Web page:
Austin Sarat is associate dean of the faculty and William Nelson Cromwell Professor of Jurisprudence & Political Science at Amherst College. At Amherst he teaches courses on American law and politics including a course called Secrets and Lies. He is the author or editor of more than 90 books. His most recent book is entitled "Gruesome Spectacles: Botched Executions and America’s Death Penalty."

10 comments:

  1. Where have all the soldiers gone, long time passing?
    Where have all the soldiers gone, long time ago?
    Where have all the soldiers gone?
    Gone to graveyards, every one
    Oh when will they ever learn, when will they ever learn?
    Where have all the graveyards gone, long time passing?
    Where have all the graveyards gone, long time ago?
    Where have all the graveyards gone?
    Gone to flowers, every one
    Oh when will they ever learn, oh when will they ever learn?

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  2. Is this blog about the rv lifestyle? I think not.

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    Replies
    1. Hello unplugged, it used to be about the RV life style, but we don't travel physically anymore - for the time being. So our travels are in our and our neighbours society.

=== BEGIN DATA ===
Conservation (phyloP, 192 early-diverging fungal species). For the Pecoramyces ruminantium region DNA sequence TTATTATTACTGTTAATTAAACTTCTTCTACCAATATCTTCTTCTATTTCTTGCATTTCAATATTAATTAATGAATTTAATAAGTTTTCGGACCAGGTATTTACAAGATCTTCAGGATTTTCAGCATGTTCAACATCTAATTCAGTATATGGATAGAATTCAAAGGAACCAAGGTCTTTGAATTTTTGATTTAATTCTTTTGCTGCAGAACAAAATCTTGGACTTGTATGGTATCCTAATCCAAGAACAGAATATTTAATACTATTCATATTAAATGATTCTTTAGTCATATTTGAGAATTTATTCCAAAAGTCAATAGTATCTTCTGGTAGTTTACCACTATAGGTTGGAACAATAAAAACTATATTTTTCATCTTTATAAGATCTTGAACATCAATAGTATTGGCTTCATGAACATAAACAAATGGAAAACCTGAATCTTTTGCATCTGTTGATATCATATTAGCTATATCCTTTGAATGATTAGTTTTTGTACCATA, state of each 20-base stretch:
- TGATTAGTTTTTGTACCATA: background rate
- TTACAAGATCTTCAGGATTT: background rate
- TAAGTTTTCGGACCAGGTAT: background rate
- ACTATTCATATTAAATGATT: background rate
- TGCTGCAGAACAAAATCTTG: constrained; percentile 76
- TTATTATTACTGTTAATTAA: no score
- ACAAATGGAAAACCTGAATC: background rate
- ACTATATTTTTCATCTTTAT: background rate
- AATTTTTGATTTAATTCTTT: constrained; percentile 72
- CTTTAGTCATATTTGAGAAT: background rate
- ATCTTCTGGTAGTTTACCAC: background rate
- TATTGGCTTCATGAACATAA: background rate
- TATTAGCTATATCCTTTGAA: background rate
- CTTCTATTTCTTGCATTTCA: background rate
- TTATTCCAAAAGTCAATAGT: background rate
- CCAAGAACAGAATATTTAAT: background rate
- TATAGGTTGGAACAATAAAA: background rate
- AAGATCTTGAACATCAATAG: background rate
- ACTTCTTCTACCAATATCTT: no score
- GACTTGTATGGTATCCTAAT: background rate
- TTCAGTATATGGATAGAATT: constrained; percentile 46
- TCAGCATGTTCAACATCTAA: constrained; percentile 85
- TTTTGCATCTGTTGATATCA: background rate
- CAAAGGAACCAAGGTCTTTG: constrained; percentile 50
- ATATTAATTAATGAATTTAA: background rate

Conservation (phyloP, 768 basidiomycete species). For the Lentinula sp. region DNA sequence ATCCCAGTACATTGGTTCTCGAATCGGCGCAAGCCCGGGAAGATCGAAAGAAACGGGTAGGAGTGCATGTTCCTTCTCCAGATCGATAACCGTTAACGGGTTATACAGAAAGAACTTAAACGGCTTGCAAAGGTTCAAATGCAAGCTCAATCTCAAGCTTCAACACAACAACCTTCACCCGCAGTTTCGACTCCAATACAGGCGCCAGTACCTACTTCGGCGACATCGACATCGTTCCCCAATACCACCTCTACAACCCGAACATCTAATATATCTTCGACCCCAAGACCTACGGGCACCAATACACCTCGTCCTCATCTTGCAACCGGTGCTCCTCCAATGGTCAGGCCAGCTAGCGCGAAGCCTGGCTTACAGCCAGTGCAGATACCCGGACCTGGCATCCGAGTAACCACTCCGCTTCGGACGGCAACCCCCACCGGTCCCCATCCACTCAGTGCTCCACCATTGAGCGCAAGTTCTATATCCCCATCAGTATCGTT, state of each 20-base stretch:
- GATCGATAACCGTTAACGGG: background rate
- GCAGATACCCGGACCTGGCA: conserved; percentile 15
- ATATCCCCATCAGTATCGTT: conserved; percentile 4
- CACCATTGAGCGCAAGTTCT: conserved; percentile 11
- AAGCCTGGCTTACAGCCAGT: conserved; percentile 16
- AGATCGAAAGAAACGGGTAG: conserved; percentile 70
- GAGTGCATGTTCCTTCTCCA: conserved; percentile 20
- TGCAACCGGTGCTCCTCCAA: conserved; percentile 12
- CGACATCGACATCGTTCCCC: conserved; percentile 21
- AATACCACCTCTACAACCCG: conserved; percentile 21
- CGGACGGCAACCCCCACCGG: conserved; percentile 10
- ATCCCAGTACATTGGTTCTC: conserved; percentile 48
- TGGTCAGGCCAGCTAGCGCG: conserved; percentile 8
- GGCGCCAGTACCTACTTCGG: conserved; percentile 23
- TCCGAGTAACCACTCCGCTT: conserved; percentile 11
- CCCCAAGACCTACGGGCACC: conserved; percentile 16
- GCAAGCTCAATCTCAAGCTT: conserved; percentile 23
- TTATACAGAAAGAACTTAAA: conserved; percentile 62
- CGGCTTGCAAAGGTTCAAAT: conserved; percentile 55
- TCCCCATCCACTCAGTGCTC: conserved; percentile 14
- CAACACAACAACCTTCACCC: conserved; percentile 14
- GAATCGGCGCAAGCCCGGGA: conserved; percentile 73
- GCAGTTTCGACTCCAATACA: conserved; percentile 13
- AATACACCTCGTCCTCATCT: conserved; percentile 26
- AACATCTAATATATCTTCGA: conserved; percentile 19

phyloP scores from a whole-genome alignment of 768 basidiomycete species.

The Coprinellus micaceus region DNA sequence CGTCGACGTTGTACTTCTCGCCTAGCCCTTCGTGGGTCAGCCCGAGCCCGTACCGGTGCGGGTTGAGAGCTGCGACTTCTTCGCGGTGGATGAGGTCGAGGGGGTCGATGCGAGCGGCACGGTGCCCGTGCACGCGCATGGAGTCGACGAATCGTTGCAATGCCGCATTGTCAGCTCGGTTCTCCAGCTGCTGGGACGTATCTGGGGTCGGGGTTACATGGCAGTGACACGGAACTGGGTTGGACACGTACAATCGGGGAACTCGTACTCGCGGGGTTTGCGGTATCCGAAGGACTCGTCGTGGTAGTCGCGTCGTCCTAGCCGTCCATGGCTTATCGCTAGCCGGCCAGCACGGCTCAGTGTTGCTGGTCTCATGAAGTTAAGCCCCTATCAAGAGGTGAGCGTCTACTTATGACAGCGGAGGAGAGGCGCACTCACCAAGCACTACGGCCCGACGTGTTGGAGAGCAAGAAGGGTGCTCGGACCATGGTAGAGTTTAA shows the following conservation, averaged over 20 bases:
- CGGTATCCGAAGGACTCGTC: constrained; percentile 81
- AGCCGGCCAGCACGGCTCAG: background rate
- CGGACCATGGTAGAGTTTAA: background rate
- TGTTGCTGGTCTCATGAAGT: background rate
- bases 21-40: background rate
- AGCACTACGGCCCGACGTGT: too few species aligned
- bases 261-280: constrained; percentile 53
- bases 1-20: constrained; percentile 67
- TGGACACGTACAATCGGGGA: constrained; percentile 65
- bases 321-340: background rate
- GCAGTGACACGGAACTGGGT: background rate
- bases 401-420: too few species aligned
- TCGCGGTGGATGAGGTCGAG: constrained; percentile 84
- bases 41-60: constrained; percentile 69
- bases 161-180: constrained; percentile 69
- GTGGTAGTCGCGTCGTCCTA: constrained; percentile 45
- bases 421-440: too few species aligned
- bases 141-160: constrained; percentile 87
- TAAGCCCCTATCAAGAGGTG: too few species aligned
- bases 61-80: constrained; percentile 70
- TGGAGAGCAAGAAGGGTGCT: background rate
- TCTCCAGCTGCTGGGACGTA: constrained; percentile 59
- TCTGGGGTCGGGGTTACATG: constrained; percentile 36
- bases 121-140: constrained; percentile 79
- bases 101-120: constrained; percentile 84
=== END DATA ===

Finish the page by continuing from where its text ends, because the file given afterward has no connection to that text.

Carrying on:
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  3. So our travels are in our and our neighbours society.
    So another words there's nothing going on in Canada,,, How wonderful,,,

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    1. Mr. Ed why so cranky? Can't even read a sentence right? It says "in our and our neighbour's....." In order to explain it to the most hampered mind...it means in both country's society.

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    2. A horse is a horse, of course, of course,
      And no one can talk to a horse of course
      That is, of course, unless the horse is the famous Mister Ed.
      Go right to the source and ask the horse
      He'll give you the answer that you'll endorse.
      He's always on a steady course.
      Talk to Mister Ed.
      People yakkity-yak a streak and waste your time of day
      But Mr. Ed will never speak unless he has something to say.
      A horse is a horse, of course, of course,
      And this one'll talk 'til his voice is hoarse.